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Meet Elizabeth Chavez, Karen Peters and Angela Borlasa of Her Treehouse in Long Beach

Today we’d like to introduce you to Elizabeth Chavez, Karen Peters and Angela Borlasa.

Thanks for sharing your story with us Elizabeth, Karen and Angela. So, let’s start at the beginning and we can move on from there.
It is not a usual sight to see classically trained string players singing while also playing their challenging instrument, but I was intrigued by the concept of a small group coming together to do just that. Towards the end of 2017, I mentioned the idea of this hypothetical “singing strings” group to my friend Karen, who is a cellist and a folk singer. However, as we were both going to be traveling for a few months, she let me know she was definitely interested in exploring the idea with me once we were both back in town. I did not know what this potential musical collaboration would become at the time, but sure enough, Karen reached out to me a few months later. Inspired by her sustained interest in the project, I was then eager to get started and had arranged a cover for the two of us in which she played cello, I played violin, and we both sang in harmony. It was not an easy feat. It took some time and effort, but once we locked it in we felt very proud and accomplished.

Shortly after that first rehearsal, I asked our beloved third member, Angela, if she would like to join us on viola and make a trio. I told her that we were in the process of learning how to sing and play well and that if she was down to work on practicing that with us, it could be a fun and satisfying experience. We then worked on a few covers and came up with the name, Her Treehouse–inspired by our wooden instruments and the space we’ve created for ourselves to make mistakes, play, and have fun. We have since filmed a handful of originals and want to eventually record a full album of our songs.

Overall, has it been relatively smooth? If not, what were some of the struggles along the way?
After making music together for about four months, Karen informed me that she would be moving up to the Pacific Northwest. She said she would love to make our group work still but would understand if she would need to be replaced. I did not have to think about it for too long, as I really felt that Karen’s energy and curiosity to even try this out is what brought us all together in the first place. So, we decided to be a long-distance band. We did not meet up during that first summer anyway as we were all traveling in some capacity and had planned to have our first band retreat up in Big Bear, California when we were all back in town. We had a handful of cover arrangements to work on during that time, and we found we really gelled well together in sharing a close space, with having a similar mentality of food and eating more plant-based and taking some time for ourselves. I think that really solidified how we were going to operate–from this space of intentionality and planning these retreats every so often as a way to hone our creative energy as a group.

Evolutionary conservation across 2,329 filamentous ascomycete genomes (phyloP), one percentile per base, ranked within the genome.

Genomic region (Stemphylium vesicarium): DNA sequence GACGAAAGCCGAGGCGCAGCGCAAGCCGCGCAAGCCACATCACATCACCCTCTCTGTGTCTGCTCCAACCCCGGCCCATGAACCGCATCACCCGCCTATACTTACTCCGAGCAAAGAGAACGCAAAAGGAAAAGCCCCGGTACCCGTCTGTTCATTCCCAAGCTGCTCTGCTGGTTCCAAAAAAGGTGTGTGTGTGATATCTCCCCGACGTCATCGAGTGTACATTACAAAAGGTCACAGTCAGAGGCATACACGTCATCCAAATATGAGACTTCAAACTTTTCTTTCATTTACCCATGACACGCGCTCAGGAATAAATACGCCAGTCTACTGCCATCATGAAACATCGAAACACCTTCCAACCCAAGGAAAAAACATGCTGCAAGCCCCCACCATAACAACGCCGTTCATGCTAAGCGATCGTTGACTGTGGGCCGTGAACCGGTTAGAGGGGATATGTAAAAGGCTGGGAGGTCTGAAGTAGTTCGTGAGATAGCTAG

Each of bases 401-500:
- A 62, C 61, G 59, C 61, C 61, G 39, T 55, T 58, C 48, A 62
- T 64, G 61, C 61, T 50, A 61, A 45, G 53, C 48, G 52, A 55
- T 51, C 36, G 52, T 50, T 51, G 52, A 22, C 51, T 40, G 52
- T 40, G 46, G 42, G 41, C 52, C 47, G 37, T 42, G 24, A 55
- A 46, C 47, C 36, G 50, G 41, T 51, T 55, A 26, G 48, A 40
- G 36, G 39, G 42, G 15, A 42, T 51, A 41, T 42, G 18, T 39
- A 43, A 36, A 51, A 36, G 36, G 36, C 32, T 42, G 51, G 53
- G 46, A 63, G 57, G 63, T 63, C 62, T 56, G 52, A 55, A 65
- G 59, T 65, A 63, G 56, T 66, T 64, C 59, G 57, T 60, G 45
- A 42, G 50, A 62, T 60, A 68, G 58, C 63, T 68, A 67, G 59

Of course, there are some challenges that go along with that as well. It is not as easy as calling up a rehearsal to run through ideas or accept performance opportunities that come our way. We did our first live set with Sofar Sounds Long Beach earlier this year, and that was an extra special moment for us considering it had been a year since we first played together. We were so well-received, it was really validating to know that what we’ve been crafting behind the scenes made an impact on other people that night.

Please tell us about Her Treehouse.
We are a singin’ and stringin’ trio originating from Long Beach, California. We formed with the intention of experimenting with the technique of using classical string instruments to accompany our voices. As we’ve grown together musically as a band, we realized how much more we encompass as a group. We all believe in the importance of carving out space for yourself through spending time in nature, being environmentally conscious, cooking amazing food, and just feeling and experiencing all that life has to offer. It is through this space that we find each other during our retreats, and how we each seek to live individually as well. Music has a wonderful way of bringing people together, and ultimately that is what we seek–authentic connection with each other and authentic expression and connection to others through our music.

Any shoutouts? Who else deserves credit in this story – who has played a meaningful role?
Nicole Ilagan deserves major recognition for her incredible eye in both photography and film. She’s been mostly responsible for our online social media aesthetic as our main videographer and photographer. Barbara Barbato also did a wonderful job with our very first band photoshoot, and Carly Stone has also helped us with filming along the way, and our Tiny Desk Contest entry was actually filmed in her backyard! Lawrence Pi and Marc Encabo have also done an amazing job with lending their audio expertise when it comes to recording and/or editing. Jay Hemphill also deserves credit for loaning us his cello when Karen comes into town. Grace Babineau is an amazing artist and graphic designer and you can see her amazing, detailed work on our logo which you can find at the top of each of our videos.

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Image Credit:

Nicole Ilagan, Andy Me

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